Temperament in jockeys is every bit as important as in the thoroughbreds they ride.

Twenty-year-old Shaun Phelan knew his big moment in racing could be about to happen aboard Tom's Myth in Saturday's $100,000 Rodd & Gunn Great Northern Steeples at Ellerslie.

He was so not stressed by the thought he had to be woken up on the back seat of the car on arriving at Ellerslie from Rotorua.

Similarly, Shelley Houston gave herself a realistic chance of beating the favourite Southern Countess on Waitoki Ahi in the $100,000 Meadow Fresh Great Northern Hurdles.


But she refused to fizz up on the car trip from Cambridge.

"I whacked up the music and burned on up the road," was how she recalled Saturday morning.

"I'm pretty laid back on raceday."

Houston saves her emotional energy for the celebrations.

After a few drinks at Ellerslie she hit the centre of Auckland city at 11pm, but while the rest of the party celebrated on she returned to her hotel at 1am. "I was just so tired all I wanted to do was go to sleep."

The adrenaline deprivation was caused by Waitoki Ahi being caught three wide in mid-field for much of the hurdles.

"A couple of runners came back on us and popped us out at the second fence in the race and there were few opportunities to get back in after that.

"The time I really started to worry was when he was posted out three deep without cover coming down the straight with a round to go.

"I thought: 'will I go up and sit outside the leader [Wotabuzz]?', but just then Matt [Gillies] came out of the trail on Southern Countess and went up to put pressure on Wotabuzz.

"I knew that would open up a few gaps so I eased back on my bloke."

It's quite remarkable that races like the Great Northerns and Grand Nationals make their own special brand of drama.

With just the two fences in the home straight remaining everyone knew the scenario - could the gallant leader Southern Countess lump her 69.5kg topweight and keep out Waitoki Ahi with 4kg less on his back? She couldn't, she missed by a narrow margin, but it wasn't for the lack of trying.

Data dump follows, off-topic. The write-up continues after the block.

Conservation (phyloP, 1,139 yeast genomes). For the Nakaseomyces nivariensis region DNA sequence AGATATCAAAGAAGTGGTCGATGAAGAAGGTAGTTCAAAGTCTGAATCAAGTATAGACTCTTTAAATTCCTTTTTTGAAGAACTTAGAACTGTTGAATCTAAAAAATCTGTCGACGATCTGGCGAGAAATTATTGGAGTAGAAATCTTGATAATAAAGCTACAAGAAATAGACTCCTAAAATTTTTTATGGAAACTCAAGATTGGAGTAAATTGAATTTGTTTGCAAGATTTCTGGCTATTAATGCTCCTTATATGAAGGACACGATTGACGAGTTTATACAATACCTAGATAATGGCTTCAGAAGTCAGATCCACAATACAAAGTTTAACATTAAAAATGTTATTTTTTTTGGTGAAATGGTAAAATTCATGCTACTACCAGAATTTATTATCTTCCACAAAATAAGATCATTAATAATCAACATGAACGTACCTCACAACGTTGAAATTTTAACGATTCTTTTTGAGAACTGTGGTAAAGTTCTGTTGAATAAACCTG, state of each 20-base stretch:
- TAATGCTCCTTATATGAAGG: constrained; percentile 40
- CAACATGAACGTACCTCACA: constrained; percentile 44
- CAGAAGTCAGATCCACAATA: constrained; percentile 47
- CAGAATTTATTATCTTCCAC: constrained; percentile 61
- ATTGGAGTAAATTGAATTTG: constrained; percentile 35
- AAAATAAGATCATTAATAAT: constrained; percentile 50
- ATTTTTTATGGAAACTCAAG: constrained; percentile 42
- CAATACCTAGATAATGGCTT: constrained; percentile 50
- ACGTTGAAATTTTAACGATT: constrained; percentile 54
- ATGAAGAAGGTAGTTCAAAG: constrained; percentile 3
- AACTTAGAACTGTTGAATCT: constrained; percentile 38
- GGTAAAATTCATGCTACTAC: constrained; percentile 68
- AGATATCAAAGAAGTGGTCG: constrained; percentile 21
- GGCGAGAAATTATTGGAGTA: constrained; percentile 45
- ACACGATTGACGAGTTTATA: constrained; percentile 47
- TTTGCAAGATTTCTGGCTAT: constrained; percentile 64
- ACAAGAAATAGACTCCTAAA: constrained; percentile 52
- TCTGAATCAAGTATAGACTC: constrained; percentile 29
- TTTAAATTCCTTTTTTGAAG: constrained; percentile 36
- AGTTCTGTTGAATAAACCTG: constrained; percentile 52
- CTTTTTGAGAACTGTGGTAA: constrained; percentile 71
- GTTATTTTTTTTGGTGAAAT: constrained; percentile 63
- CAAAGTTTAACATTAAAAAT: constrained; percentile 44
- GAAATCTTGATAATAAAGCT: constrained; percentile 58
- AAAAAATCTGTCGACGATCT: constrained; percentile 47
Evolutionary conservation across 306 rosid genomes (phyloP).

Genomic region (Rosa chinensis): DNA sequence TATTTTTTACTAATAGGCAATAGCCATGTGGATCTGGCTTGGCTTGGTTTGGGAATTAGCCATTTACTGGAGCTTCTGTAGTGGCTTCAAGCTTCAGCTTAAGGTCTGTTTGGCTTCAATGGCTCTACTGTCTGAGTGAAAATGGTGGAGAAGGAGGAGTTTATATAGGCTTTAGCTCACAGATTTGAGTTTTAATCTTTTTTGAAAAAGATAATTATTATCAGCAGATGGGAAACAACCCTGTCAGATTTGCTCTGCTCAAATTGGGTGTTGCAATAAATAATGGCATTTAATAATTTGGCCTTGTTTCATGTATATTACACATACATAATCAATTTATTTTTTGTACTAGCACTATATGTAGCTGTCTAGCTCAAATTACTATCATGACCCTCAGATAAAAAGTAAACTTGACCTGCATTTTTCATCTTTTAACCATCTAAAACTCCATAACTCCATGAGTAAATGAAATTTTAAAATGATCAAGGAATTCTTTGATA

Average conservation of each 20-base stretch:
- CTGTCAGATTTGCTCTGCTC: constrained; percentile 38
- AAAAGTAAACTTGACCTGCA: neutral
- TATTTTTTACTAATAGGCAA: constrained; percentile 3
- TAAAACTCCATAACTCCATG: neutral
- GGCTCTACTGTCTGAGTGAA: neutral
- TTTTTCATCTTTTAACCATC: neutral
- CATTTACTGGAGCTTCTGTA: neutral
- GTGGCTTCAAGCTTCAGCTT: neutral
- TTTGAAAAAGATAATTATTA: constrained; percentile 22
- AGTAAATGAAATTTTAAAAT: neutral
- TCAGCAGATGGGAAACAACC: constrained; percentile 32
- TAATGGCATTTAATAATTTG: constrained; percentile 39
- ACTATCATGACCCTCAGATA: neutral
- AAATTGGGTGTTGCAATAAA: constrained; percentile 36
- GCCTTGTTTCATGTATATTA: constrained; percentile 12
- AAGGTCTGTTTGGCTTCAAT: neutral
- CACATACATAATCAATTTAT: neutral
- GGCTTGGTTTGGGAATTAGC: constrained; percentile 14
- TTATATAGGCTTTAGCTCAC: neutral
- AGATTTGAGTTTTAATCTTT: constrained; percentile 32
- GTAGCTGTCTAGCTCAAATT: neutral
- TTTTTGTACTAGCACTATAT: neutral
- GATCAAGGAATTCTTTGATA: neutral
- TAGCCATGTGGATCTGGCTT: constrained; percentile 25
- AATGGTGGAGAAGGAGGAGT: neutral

It was one of the gamest finishes you would see and Shelley Houston admits to as much admiration for the courage of the horse she beat as for her own mount. "Man she tried hard to beat us - she wanted to win as much as Matt [Gillies] did."

Kevin Cullen, who is the trainer of Waitoki Ahi, is largely unknown to many of the current racegoers.

Partly because the 70-year-old is semi-retired and has just the one horse in work and partly because of a reticent nature.

It took a while to pluck him from the Ellerslie crowd for the post-race presentation.

Those who went racing through the 1960s and 1970s would remember Cullen as a topflight jockey and No 1 for many years for the premiership-winning Bill Sanders stable.

Someone once wrote that find a job that is your passion and you'll never work again.

That shows on Ann Browne's face.

It was there for us all to see after the 73-year-old made it 12 Great Northern Steeplechases with Tom's Myth.

On raceday Ann Browne is polite and businesslike, but rarely does she beam in public because of an often-hidden sunny disposition.

"You can never win this race too many times," said Browne as she positively exploded her personality as probably never before as she watched Shaun Phelan bring Tom's Myth back.

Ann Browne has much to be proud of, not the least of which is the "Browne Hill" on her Cambridge property.

She 'loans' it to anyone who wants to condition their jumpers and runner up in Saturday's Great Northern, Myths and Legends, is raced by her next door neighbour Roger Brooks and trained by his son Mark.

Myths and Legends trains up the Hill.

"That's actually four times I've had a horse run second to one of the Browne horses in this race," said Roger Brooks with clear admiration and not a trace of envy.

Brooks' truck even brought Ann Browne's horses to Ellerslie.

Most thought the 69kg anchored Tom's Myth's stablemate Ima Heroine, but rider Matt Gillies said the better track conditions at Ellerslie did not suit the little mare.

"She was never really travelling and on the Hill the last time I knew we weren't going to be in it."